Imperative of improving outcomes of hospital-treated self-harm

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Kylie Woolcock
Australian Healthcare and Hospitals Association
Kylie Woolcock,
Chief Executive Officer

The COVID-19 pandemic has brought issues of access to mental health services to the forefront of Australians’ minds, with a widening gap in Australia’s healthcare system. This increase in public awareness has led to a push by government to address this issue through policy initiatives, such as the National Mental Health and Suicide Prevention Agreement.

Regional, rural and remote Australians experience issues of access to mental health services more acutely, compounded by distance and a lack of regional specialist services. Advocates, peak bodies, and government organisations such as the Productivity Commission, have all identified the need to support Australians living outside of metropolitan areas to lead happier and more fulfilling lives.

Self-harm is associated with mental ill health and is a public health priority. Self-harm alone results in over 30,000 hospital admissions annually and is the strongest independent indicator for a later suicide attempt. The consequences of self-harm fall disproportionately on the shoulders of regional Australians, who are up to twice as likely to die by suicide as their metropolitan counterparts. The likelihood of suicide is known to increase with remoteness and has increased overall in recent years.

The rates of hospital-treated self-harm are highest in very remote areas, at nearly twice the rate of major cities. A policy paper published through the Australian Healthcare and Hospitals Association (AHHA) research arm, the Deeble Institute for Health Policy Research, has now explored how better data can improve care for hospital-treated self-harm, as an important suicide prevention objective.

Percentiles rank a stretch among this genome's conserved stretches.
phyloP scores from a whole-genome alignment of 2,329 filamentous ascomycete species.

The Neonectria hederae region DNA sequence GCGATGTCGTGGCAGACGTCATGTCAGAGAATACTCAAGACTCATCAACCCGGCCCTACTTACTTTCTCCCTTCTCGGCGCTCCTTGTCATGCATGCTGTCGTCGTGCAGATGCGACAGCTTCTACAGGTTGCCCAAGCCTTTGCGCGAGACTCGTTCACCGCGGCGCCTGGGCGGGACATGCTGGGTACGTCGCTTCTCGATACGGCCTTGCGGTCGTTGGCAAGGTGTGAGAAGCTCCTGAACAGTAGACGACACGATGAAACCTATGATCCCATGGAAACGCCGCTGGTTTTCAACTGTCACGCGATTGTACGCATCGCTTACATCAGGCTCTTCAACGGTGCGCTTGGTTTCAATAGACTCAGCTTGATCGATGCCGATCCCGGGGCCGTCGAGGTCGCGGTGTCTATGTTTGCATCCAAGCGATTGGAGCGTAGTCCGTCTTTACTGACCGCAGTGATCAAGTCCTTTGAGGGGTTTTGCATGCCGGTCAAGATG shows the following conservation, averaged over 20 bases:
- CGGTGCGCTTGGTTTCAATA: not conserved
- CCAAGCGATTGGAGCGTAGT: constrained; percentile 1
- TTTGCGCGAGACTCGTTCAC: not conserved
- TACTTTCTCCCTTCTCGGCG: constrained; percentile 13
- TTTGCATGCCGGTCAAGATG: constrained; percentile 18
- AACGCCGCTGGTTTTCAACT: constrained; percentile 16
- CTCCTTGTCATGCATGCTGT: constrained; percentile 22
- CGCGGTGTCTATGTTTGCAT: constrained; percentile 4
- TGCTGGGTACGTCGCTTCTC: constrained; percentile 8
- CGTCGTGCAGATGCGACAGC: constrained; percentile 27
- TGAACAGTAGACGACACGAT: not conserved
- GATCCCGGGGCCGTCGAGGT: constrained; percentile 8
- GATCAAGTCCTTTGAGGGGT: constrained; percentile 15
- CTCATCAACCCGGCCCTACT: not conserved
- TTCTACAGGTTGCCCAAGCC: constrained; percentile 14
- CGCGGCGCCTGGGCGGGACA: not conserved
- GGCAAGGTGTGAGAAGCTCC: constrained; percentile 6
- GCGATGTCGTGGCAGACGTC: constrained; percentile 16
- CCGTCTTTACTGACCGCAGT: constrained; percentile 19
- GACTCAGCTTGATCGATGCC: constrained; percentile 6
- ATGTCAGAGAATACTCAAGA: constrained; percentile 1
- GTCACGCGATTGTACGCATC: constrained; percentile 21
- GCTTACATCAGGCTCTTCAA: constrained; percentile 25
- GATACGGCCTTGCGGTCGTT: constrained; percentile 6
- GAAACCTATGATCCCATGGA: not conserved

Routine care for hospital-treated self-harm is variable and can be substandard. Many people report that they experience stigmatising, judgemental and invalidating responses when presenting to health services for help after self-harm or when in suicidal crisis. Available care is failing to meet patients’ needs and linkage to mental health services after discharge is not routine. Despite these known issues, there is no data infrastructure to support hospitals to begin to address them. Instead, monitoring and service improvements are largely localised.

While there has been some progress in the availability of hospital-treated self-harm data, these efforts have not been designed for the purpose of enabling service improvement. For data to be used to improve practice, effort will be needed to improve the accuracy and scope of the data being collected, presentation and outcomes data must be linked, and practice translation supports introduced.

The establishment of a clinical quality registry for hospital-treated self-harm is one mechanism that would provide the necessary data infrastructure to allow linkage of self-harm data to practice, creating quality assurance and helping to ensure that investment in self-harm surveillance improvements translates into better local care.

Such a strategic approach will be critical to assisting the transformation of local leadership into regional quality assurance infrastructure, through resourcing adequately for demand and tailoring services to meet priority population needs.

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